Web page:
A critical doctrine at the time was that they were held back by trade unions and soft economic policy that encouraged inflation. The proof that inflation was so damaging is scant and beyond the print, coal, rail and motor industries, British trade unions were pretty weak and pliant. What instead held these companies back was the evaporation of the guaranteed markets of empire. Second, a short-term, gentlemanly, disengaged financial system was unable to mobilize resources behind these companies and their greater purpose as imperial markets shrank. That was not widely understood then — and certainly not now. Instead, the economic problem was defined as pampered, unionized workers, a view further entrenched by an avalanche of free-market economics from the US. Worker privileges and rights must cease.
So to the firm of today. The new model firm no longer has workers who are members of the organization in a relationship of mutual respect and shared mission with committed, long-term owners; rather, the new ownerless corporation with its tourist shareholders employs contractors who have to pay for benefits themselves and can be hired and fired at will.
They are throwaway people, middle-class workers at risk as much as their working-class peers. Unions are not welcome; pension benefits are scaled back; sickness, paternity and maternity benefits are pitched at the regulatory minimum. Last week, Britain’s Citizens Advice Bureau said it estimated that 460,000 people nationwide had been defined by employers as self-employed (and thus entitled to no company benefits), even though they worked regularly for one employer, often in office roles. It is the same approach that has delivered 1.4 million zero-hours contracts. All this is allegedly to serve growth. Except over the past 20 years, growth, productivity and innovation in both Britain and the US have collapsed. These new firms, whose only purpose is short-term profit with contractualized workforces, turn out to be poor creators of long-term value. The exceptions, paradoxically, are the great high-tech companies, such as Amazon, Google, Apple and Facebook.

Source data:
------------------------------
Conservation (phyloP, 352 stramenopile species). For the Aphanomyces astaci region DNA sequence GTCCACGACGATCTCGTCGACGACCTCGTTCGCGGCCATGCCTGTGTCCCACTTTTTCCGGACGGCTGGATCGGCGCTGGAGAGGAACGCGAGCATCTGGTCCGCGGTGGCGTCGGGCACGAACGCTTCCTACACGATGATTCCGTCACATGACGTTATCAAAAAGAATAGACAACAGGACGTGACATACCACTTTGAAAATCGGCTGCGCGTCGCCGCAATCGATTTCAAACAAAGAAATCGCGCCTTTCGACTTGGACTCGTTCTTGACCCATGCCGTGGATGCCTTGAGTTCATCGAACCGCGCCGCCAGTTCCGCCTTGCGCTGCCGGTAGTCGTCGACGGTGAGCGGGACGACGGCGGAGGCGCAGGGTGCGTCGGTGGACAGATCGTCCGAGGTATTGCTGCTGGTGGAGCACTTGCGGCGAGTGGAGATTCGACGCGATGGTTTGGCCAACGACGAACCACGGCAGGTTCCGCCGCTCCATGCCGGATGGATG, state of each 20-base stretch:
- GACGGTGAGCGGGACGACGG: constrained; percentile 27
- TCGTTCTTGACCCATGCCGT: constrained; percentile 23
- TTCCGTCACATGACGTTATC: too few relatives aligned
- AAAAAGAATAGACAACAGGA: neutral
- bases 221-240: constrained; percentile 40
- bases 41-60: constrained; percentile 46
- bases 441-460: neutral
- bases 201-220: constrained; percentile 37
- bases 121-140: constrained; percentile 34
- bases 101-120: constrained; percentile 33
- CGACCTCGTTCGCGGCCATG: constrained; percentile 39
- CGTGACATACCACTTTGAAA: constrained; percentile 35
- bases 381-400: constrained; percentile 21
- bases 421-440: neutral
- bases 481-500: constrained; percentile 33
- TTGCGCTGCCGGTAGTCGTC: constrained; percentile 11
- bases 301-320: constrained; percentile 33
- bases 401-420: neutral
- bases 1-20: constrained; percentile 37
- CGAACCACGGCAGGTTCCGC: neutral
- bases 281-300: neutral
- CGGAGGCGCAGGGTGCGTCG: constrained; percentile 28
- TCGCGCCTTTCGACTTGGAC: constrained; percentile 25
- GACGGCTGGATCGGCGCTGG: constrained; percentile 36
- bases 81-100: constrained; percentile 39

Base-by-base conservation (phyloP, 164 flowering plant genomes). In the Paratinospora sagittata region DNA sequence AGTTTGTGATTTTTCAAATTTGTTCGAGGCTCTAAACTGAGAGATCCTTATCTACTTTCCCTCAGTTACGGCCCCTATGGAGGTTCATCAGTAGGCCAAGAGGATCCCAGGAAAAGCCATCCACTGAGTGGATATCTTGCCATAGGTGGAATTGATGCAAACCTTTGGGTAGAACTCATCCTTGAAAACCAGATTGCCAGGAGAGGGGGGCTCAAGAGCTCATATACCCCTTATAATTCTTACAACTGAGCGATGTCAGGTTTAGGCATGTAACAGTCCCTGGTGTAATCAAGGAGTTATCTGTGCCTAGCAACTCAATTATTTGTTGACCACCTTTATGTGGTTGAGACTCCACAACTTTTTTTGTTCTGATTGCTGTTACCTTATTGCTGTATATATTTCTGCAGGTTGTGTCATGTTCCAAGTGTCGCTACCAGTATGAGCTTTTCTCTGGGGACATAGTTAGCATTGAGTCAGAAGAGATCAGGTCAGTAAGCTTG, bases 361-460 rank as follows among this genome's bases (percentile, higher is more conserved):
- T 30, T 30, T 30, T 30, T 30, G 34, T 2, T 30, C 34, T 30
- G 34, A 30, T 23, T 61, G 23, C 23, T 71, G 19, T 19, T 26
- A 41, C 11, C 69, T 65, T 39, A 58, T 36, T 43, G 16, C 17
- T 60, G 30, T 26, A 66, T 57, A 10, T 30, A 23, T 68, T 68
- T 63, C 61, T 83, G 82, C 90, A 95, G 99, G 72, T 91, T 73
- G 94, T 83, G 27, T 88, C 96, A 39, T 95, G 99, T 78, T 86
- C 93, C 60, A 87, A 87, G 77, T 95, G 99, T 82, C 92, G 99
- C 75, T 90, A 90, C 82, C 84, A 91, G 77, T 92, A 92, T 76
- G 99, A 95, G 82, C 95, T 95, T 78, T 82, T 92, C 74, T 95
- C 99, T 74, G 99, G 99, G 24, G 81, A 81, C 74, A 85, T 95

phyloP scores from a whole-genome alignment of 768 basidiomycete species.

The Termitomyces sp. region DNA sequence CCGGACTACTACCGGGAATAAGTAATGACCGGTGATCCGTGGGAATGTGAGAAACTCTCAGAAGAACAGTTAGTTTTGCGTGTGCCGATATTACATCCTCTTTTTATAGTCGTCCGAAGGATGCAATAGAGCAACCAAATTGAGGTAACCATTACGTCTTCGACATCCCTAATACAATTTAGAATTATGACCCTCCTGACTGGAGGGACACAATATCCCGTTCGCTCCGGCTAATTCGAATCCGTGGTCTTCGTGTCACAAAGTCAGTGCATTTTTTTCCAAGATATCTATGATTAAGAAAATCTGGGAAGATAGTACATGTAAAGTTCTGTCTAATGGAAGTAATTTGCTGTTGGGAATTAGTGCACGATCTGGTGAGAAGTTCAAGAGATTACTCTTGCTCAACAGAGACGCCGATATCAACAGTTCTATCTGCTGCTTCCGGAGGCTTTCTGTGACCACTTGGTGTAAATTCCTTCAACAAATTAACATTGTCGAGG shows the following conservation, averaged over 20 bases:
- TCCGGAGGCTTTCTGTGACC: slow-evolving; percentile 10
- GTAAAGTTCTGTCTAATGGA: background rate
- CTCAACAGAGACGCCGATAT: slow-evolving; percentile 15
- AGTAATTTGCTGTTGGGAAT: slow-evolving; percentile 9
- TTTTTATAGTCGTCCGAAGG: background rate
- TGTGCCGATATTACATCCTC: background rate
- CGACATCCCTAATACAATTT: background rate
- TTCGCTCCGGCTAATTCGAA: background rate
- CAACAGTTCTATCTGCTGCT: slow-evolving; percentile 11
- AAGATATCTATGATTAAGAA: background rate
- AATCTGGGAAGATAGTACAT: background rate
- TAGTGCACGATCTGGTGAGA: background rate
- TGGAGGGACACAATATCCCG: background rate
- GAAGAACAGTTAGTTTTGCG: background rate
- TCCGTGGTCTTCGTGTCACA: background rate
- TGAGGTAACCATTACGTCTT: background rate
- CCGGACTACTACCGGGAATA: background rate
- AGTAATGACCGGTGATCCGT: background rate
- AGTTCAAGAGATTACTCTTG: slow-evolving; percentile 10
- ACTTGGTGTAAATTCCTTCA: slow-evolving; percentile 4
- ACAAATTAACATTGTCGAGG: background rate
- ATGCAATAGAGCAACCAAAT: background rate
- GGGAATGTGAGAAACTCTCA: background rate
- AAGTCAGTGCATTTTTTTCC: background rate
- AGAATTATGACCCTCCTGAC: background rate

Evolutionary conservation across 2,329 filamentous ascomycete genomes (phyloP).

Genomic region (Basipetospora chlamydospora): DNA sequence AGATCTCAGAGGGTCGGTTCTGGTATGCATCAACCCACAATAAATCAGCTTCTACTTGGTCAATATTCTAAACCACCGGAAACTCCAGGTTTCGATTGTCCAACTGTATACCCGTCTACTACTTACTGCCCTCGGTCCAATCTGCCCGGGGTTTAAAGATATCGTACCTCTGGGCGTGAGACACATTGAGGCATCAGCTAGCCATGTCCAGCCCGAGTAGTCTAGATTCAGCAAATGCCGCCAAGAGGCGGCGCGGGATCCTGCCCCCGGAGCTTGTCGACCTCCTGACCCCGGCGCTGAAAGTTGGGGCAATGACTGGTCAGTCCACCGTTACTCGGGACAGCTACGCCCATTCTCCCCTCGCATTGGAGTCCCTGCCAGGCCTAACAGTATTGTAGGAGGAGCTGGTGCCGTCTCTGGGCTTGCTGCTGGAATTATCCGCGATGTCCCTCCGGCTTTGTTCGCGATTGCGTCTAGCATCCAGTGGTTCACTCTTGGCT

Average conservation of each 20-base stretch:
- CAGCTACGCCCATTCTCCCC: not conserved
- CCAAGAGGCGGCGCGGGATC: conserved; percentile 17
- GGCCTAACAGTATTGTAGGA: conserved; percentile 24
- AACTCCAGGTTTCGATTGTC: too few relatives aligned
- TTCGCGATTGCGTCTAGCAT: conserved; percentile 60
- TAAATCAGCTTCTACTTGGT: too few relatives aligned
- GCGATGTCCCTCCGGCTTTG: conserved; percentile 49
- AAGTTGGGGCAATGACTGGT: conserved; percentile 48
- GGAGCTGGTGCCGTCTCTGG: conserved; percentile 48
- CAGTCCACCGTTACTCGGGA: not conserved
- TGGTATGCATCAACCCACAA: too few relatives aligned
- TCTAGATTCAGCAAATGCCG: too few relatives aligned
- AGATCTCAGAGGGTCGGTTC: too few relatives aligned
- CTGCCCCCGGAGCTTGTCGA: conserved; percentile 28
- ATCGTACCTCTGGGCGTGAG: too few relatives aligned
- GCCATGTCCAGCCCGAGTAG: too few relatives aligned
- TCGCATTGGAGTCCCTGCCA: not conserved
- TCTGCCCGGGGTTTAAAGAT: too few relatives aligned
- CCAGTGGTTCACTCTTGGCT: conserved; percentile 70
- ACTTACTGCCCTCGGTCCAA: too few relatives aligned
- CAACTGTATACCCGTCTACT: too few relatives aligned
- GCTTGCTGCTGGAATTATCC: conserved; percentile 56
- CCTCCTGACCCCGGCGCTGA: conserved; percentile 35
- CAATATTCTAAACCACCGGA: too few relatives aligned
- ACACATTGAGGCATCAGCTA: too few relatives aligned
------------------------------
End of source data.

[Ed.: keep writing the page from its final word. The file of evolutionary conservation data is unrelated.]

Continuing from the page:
The alchemy of their success is that they combine innovative technology, produce at continental scale, invest heavily and commit to a great purpose, usually because of the powerful personal commitment of the founder. Bezos might have constructed a Darwinian work environment, but it is all “to be the Earth’s most customer-centric company.” He has invested hugely to achieve that end, but his workplaces, by contrast, seem terrible.
However, even Bezos does not want to be depicted as an employer with no moral center: He urged his employees to read the offending article and refer examples of bad practice to his human resources department.
Ultimately, long-term value creation cannot be done by treating workforces as cattle. It is a great debate about today’s capitalism. It would be a triumph if it was taken seriously in Britain.
An article on the Nature magazine Web site reports that 22 scientists last month wrote to the daily Dagens Nyheter criticizing Sweden’s no-lockdown response to COVID-19. However, evidence-based analysis shows that a lockdown is not a one-size-fits-all strategy and Sweden is showing the world a sustainable way for everybody to fearlessly live with the virus, which is an inevitable situation that everyone must face and accept for a while. The biggest myth about lockdowns is that they are the only solution when an epidemic worsens. A lockdown is a measure to cordon off a seriously affected area so that people in
On Monday, Chinese President Xi Jinping (習近平) spoke during the opening ceremony of this year’s World Health Assembly (WHA). For the first time in the assembly’s history, attendees, including Xi, had to dial in virtually. Xi made no acknowledgement of the Chinese government’s role in causing the COVID-19 pandemic, nor was there any meaningful apology. Instead, he painted China as a benign force for good and a friend to all nations. Except Taiwan, of course. The address was a reheated version of the speech Xi gave at the 2017 World Economic Forum in Davos, Switzerland. Xi again attempted to step into the